The following is an opinion from one of our staff, although his opinions are his own and may not always reflect the views of The Pattaya News Company Limited. We welcome submissions and opinion editorials, feel free to mail us your thoughts at email@example.com for us to consider your thoughts for submission.
It feels like Deja vu doesn’t it? For those of us who were here last March in Thailand when we shut down, locked down, entered restrictions or whatever they are calling forced business closures these days it certainly should.
This time, however, the cluster of infections seems to be much larger and the fear from many appears to be gone after months of living life mostly as normal here. It’s obvious from a drive around Jomtien Beach today, crowded with people both Thai and foreigner, that despite a heavy increase in cases in Banglamung and positive cases that have appeared all over town based on the timelines you have published that many people have either lost their fear, are just tired of the whole thing, don’t care or all of the above.
I’m aware of the reports that 90 percent or so are asymptomatic and anyone who has been in Pattaya or other tourist towns has seen the utter devastation the closed borders and the last multiple month closure caused. Another one would be completely apocalyptic in my opinion and it is highly likely all the food lines we saw from bar owners won’t appear this time. Near the end of the last closure period some of the food-lines were attracting thousands of people like a church in Jomtien. That was with at least some small measure of financial aid for the informal workers, some of them anyways, which seems unlikely this time at best. However it’s also important to remember that as visible and impactful the tourism (including domestic) industry and hospitality industry is it’s only a small part of the country overall.
In my opinion, Thailand has some difficult decisions to make over the next few weeks. If they can’t get this situation under control they need to decide if they will use “lighter touch” suppression measures like Mexico, Japan, Turkey, Dubai, Sweden, Norway, India (now anyways) and other countries or another massive attempt at elimination and all the economic consequences that come with that. It’s difficult (and I’m glad I’m not in the position) to say which decision is the right one. Vaccines are just around the corner and the current situation has thankfully caused Thailand to purchase more vaccines and move the timetable up.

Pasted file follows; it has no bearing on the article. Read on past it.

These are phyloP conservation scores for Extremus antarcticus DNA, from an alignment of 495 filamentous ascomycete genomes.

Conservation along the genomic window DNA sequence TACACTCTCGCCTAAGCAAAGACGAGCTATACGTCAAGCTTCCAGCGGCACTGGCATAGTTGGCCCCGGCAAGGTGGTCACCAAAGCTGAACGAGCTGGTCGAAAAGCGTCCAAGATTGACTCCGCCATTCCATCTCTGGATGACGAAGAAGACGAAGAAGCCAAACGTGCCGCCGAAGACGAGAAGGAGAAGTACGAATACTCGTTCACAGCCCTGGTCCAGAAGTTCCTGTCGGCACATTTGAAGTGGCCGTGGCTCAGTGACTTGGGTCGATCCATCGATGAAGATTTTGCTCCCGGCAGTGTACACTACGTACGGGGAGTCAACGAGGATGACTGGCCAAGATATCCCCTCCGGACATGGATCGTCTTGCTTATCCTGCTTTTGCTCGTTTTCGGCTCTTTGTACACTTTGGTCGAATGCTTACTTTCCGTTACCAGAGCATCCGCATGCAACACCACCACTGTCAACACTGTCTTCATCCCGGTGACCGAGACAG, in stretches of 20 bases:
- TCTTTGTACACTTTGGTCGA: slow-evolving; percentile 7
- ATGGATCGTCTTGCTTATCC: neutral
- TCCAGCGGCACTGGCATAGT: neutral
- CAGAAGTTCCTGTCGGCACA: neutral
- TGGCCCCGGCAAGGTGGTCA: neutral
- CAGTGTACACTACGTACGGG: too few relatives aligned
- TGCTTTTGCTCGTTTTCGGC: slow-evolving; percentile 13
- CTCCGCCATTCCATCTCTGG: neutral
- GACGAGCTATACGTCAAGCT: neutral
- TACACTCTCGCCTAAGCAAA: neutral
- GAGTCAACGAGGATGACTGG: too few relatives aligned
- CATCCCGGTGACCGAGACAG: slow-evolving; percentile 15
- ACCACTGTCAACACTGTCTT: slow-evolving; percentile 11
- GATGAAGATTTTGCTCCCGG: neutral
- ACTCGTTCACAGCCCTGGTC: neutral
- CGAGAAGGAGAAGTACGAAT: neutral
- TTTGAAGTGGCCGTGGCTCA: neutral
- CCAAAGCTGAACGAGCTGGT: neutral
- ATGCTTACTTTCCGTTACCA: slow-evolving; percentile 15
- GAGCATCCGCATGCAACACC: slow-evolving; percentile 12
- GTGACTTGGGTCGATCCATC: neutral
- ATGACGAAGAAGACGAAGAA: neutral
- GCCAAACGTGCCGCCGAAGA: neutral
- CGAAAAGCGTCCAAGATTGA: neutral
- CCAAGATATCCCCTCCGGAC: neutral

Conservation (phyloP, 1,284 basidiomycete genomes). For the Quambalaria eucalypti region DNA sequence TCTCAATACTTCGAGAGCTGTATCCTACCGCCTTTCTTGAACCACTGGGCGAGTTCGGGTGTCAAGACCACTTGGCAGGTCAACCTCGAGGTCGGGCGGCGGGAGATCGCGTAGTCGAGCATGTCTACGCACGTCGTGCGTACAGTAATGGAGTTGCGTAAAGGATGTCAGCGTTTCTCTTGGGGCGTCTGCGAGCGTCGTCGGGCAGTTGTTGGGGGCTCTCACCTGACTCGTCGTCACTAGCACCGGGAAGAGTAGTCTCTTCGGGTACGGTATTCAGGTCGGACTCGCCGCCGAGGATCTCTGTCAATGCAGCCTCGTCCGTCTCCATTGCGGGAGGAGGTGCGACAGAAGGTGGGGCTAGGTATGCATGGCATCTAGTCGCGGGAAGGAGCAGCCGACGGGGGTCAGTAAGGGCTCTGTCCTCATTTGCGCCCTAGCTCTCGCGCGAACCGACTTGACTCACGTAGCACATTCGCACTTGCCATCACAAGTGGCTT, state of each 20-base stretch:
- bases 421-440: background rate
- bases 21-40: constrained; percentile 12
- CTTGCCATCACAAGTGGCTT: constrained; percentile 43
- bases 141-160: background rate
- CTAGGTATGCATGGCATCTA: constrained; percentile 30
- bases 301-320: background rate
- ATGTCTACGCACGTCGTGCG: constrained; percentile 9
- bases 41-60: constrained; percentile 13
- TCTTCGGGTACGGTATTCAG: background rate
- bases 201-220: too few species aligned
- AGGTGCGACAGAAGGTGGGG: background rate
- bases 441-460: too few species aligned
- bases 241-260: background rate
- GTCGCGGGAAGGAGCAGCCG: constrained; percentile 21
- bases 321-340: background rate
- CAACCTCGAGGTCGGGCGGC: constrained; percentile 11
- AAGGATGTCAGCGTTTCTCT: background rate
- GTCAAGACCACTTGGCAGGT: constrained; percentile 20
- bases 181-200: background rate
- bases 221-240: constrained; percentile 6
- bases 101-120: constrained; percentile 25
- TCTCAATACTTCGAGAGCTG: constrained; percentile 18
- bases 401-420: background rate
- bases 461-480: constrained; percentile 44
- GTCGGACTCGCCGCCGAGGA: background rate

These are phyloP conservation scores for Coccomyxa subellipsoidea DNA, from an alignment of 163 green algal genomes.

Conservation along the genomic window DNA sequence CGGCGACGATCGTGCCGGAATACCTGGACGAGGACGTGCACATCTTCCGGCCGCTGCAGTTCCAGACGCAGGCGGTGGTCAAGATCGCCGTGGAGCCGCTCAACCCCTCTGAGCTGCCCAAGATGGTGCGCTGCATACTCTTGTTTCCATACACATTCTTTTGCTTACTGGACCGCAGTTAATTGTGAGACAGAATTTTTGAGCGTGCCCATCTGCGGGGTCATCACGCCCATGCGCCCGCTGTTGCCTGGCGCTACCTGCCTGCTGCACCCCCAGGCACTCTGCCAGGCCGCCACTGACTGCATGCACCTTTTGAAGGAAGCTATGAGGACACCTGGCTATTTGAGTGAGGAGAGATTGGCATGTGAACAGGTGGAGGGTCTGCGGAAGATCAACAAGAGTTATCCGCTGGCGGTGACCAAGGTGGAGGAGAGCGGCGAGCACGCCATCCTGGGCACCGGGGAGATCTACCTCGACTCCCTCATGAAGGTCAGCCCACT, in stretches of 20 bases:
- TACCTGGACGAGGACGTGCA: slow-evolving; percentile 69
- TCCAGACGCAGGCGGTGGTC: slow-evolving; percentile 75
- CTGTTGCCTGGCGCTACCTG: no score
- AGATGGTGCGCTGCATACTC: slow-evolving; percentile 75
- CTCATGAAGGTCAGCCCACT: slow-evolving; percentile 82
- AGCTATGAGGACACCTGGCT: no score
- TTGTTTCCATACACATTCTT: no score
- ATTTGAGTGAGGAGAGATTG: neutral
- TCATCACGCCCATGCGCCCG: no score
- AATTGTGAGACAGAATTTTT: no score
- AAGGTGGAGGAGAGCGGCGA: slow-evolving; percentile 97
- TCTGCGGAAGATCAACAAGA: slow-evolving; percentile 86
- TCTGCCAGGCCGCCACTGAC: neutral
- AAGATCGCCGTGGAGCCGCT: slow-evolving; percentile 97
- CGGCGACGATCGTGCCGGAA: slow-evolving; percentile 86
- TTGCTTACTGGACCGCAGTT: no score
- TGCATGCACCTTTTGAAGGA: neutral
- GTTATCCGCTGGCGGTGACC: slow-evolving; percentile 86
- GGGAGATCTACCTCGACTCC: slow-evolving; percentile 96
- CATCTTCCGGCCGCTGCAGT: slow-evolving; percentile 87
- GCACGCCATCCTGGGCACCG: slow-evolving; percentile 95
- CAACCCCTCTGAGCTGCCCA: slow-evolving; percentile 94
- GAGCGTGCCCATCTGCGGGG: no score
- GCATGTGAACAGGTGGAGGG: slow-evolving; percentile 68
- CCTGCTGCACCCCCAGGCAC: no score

However, Thailand likely can’t afford to simply close everything in hospitality, retail, domestic tourism, restaurants, gyms, bars, entertainment, malls and other businesses that mostly employ lower paid workers and simply wait to vaccinate people like they basically did by closing borders. They have stated multiple times they don’t have (or won’t provide) the level of financial support needed for a “keep it all closed” strategy like many western countries for months once again which is what this strategy would require. Should they manage to borrow the funds required for this and provide aid as well as remember the mental health aspect a long term closure would have, the strategy would be more reasonable but they would also need to do some hard thinking about the long-term effects another month long closure could have on the infrastructure of the tourism and hospitality industry, especially if they hope to start to recover the industry later this year.